If the securities are not restricted, the ERS regime does not apply but under general principles there will be an upfront income tax charge to the extent that the actual market value is not paid for the securities.

What are restricted securities?


Restricted securities are securities which are subject to limitations that can reduce their value. Examples of restrictions are;

  • Leaver provisions - in particular “bad leaver” provisions which require the shares to be sold when the individual ceases employment (often at less than market value).

  • Drag along rights.

  • Constraints on the shareholder’s ability to transfer the securities.

What exactly is taxed?


The ERS Rules seek to tax the “untaxed value” of the securities. This is usually the amount by which the actual market value (AMV) of the securities exceeds the amount paid by the individual for the securities at the time they acquired them.

For restricted securities the “untaxed value” will be the difference between the unrestricted market value (UMV) and the amount paid for the securities. The UMV is the market value of the shares ignoring the effect of any of the restrictions and risk of forfeiture. Thus, the UMV will usually be higher than the AMV because the AMV will take into account the financial impact of any restrictions.

Where the charge is imposed at the time of disposal, the “untaxed value” is then applied as a percentage to the proceeds received on the sale of the securities, or to the market value at that time.

Who pays the tax, the individual or the employer?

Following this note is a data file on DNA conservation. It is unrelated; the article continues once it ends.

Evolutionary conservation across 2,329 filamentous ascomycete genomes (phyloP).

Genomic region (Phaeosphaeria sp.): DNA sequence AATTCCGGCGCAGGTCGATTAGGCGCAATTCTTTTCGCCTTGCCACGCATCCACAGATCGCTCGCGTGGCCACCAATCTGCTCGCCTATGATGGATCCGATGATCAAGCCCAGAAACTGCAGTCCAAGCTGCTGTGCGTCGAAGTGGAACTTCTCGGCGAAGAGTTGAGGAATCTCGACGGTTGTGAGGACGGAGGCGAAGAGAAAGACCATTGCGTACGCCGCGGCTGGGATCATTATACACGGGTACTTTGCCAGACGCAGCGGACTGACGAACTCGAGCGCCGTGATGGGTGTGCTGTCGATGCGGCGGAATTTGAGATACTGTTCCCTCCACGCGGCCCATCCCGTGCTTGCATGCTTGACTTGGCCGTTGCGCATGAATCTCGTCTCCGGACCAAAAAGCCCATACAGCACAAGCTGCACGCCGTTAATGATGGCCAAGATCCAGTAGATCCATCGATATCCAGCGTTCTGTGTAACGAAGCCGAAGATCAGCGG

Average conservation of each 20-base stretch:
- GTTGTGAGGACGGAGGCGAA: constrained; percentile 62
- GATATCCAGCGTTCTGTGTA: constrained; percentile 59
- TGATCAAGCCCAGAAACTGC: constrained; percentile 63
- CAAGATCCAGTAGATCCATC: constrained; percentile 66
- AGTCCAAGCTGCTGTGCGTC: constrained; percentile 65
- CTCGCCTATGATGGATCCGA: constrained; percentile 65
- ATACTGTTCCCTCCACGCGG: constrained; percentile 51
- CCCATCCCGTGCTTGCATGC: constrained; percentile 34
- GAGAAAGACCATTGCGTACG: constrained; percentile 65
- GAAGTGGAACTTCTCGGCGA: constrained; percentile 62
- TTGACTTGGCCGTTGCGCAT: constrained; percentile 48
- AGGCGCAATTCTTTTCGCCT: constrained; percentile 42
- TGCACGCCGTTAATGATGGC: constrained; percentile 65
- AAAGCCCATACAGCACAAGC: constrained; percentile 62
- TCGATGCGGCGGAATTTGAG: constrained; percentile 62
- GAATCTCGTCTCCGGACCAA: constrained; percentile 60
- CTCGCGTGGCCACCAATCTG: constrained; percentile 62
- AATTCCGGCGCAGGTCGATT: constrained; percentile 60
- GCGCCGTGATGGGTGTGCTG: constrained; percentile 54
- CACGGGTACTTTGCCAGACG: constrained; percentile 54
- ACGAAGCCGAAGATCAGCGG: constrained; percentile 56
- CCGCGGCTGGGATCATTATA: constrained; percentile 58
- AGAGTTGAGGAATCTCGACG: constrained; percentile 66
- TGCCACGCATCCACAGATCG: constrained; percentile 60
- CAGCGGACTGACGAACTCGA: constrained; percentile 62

If the restricted securities are readily convertible assets (RCAs) income tax arising must be collected by the employer and paid to the UK tax authority under the Pay As You Earn (PAYE) system. In essence, RCA’s are assets which can be easily converted into cash, however there are fact-specific rules on this point which must be considered at the time.

Only employers with a UK “presence” are obliged to operate the PAYE system of tax deduction. Again, this is a fact-specific issue which must be determined on a case-by-case basis.

Where the income tax is collected under PAYE, then social security payments (known as national insurance contributions (NICs) must also be paid. Where the income tax is not collected under PAYE, then NICs are not due and the individual will account for the income tax in their annual personal tax filing.

What can be done to mitigate the tax?


If the amount paid for restricted securities, whether in cash or by a contribution of other securities, is equal to the UMV (see above) of the securities then (normally) no income tax charge can arise. However, anti-avoidance provisions must also be checked (see below). Further, if foreign income tax has been applied to the UMV of the securities, credit for this tax will be given.